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Websites need UX audits. Today’s fast-paced world only tolerates a convenient website and rapidly moves to the more user-friendly competition. Visitors needing help discovering information will depart and find a website that openly delivers that information to them. A website that doesn’t answer visitors’ questions or provides useless information will lose customers. UX audits improve user experience and benefit customers and your staff.

UX audit benefits:

  • Product direction and actionable steps
  • Data-driven design, not assumptions
  • Locating your product’s biggest pain points
  • Understanding user behavior and customer values
  • Improved design and interface reduce development expenses
  • Retaining, activating, happy, and successful customers
  • Boosting product profitability

Two consumer goods outlets with expert and bad salespeople illustrate the importance of UX and usability audits. Visitors who receive clear, detailed, and thorough product information will buy. But, the salesman who communicates well will win.

How to Prepare for a UX Audit?

Before starting a UX audit, do your research and prepare. UX audit preparation tips:

  1. Set company goals: Define your expectations and link them to conversions, income, and customer happiness to make the UX audit successful.
  2. User needs: User personas help you understand users’ backgrounds and habits. Check if your users match your intended audience.
  3. Update product data and analytics: Use click tracing or heatmaps to see how users explore your website and whether any adjustments are needed.
  4. Carry out heuristic evaluations: Test your website’s usability to measure whether your website is user-friendly.
  5. Compile findings in reports and make recommendations: Based on the results of the UX audit, compile a report of the findings and recommendations for your website improvement.
  6. Prioritize and apply recommendations: Prioritize and apply them to your quarterly roadmaps or as needed.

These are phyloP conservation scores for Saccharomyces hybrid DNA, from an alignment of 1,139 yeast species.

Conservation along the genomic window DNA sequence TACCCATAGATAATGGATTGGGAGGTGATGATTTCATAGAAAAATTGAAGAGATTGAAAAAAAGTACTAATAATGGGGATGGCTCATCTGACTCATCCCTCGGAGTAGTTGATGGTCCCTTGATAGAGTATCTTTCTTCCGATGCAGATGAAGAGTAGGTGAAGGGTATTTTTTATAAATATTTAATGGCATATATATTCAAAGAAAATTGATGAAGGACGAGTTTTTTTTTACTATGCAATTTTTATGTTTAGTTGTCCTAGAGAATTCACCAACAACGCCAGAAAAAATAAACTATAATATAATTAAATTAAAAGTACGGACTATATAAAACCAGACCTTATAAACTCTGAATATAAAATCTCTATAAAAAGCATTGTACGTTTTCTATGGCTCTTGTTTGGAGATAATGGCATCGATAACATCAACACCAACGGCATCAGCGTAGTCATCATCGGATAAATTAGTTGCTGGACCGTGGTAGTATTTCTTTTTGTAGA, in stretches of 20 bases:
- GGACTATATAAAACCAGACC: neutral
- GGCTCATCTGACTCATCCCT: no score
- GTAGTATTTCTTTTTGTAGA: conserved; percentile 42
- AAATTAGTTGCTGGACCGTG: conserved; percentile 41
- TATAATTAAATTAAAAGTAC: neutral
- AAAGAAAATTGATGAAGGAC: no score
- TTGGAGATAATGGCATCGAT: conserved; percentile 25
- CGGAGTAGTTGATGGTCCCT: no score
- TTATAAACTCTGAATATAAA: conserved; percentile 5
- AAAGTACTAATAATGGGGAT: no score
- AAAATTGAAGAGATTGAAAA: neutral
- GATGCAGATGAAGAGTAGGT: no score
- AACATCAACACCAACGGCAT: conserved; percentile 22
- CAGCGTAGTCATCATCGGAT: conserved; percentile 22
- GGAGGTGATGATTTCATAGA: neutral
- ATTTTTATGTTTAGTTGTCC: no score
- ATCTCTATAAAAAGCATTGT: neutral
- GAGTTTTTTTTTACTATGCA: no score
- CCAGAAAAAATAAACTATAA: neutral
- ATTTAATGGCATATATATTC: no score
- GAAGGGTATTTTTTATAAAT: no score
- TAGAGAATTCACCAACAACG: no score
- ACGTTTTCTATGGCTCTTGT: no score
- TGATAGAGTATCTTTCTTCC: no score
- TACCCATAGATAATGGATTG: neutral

7. Include previous UX audit and review results and changes: Include any previous UX assessment reports and changes made to your website in a report.
  8. You should also include deliverables, deadlines, audit constraints, and stakeholder information.

By following these tips, you will be better prepared to conduct a UX audit, improving user experience and increasing customer satisfaction.

How to Hire a UX Expert?

Hiring a UX audit expert can be daunting, but it’s critical to ensure the success of your project. To find the right UX designer for your team, follow these steps:

  1. Establish your website’s fundamental requirements and objectives and the key procedures in which the UX expert should be involved.
  2. Create a detailed list of needs to ensure you hire the finest person for your website. Examine the candidate’s backgrounds, talents, abilities, and personality traits, and remember to review their portfolios and cases.
  3. Choose the channels to use for candidate searches. For example, you may locate UX specialists on social media, freelance websites, and business directories.
  4. Create a well-structured contract that outlines the major terms of employment and the duties of the UX audit expert as soon as you’ve located the ideal applicant.
  5. Onboarding your new UX designer is crucial to their success. Introduce them to the team, explain the company’s vision and goals, and show them the website they’ll work on.
  6. Regularly assess and analyze your UX audit expert’s performance to ensure they meet your expectations.

Hiring the right UX designer for auditing can seriously affect your website, saving money, time, and effort. To minimize these risks, take the time to find the right candidate for your team.

How to Analyze Heatmaps for a UX audit?

Analyzing heatmaps is crucial for improving UX on a website. It shows where users clicked, scrolled, and stayed, providing valuable insights for a UX audit. In this guide, I will go over the process of analyzing heatmaps using Plerdy as an example.